Human development reached an important and challenging milestone in 2014. That year, the United Nations announced that more than half of the world’s population lived in urban areas. The news raised questions about issues such as disease control, food production, education, housing, employment, and migration.
Today, 55% of the global population is urbanized, and by 2030 the U.N. projects that 60% of the global population will be urbanized. In the nearly five years since the world discovered this global demographic shift, the number of megacities — defined as cities with populations greater than 10 million — grew from 28 in 2014 to 33 in 2018, more than triple the number in 1990.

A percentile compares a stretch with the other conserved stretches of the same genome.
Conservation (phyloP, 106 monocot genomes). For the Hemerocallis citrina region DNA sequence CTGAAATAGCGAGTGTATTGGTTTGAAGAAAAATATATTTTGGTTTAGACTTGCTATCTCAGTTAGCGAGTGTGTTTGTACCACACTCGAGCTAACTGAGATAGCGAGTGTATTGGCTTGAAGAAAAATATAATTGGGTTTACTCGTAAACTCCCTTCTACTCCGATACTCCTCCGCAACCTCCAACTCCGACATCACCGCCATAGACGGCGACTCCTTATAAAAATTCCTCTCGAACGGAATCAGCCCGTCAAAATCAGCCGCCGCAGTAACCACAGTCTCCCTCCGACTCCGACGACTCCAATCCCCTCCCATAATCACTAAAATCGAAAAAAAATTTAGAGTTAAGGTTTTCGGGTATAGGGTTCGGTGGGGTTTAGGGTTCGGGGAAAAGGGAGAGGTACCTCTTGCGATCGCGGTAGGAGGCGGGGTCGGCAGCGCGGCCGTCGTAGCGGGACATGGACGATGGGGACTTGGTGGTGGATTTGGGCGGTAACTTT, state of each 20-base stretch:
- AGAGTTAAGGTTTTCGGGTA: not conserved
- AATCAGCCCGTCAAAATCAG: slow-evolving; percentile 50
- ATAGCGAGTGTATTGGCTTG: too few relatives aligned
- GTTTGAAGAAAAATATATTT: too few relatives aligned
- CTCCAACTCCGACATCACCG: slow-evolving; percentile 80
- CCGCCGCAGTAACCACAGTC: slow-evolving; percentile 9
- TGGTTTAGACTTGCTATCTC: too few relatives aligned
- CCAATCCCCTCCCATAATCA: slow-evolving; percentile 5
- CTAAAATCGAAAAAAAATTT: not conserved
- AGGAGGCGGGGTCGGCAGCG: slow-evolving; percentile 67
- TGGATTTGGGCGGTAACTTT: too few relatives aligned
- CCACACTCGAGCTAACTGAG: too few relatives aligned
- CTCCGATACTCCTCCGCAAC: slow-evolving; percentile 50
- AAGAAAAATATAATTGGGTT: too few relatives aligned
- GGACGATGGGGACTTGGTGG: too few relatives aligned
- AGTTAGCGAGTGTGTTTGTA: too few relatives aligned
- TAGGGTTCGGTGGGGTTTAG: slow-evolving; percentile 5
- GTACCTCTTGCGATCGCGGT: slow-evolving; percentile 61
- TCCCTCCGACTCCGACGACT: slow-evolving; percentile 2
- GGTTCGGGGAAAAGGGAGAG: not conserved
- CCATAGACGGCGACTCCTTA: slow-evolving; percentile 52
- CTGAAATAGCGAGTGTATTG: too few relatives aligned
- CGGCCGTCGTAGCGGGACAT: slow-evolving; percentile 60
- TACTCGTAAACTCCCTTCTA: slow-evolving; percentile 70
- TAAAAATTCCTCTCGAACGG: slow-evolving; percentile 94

To identify the world’s 33 megacities, 24/7 Wall St. used the U.N.’s data booklet, “The World’s Cities in 2018.” All data on population, population projections, and the percentage of a nation’s population residing in urban areas are from this source.
It is important to note that there are no standard global criteria for determining the boundaries of a city for the purpose of population studies. Some estimates look only at the population inside a city’s administrative boundaries, known as the “city proper” population. Other population measures include surrounding suburban communities that have economic ties to a nearby urban core but can stretch for hundreds of square miles through small farming communities and national parks.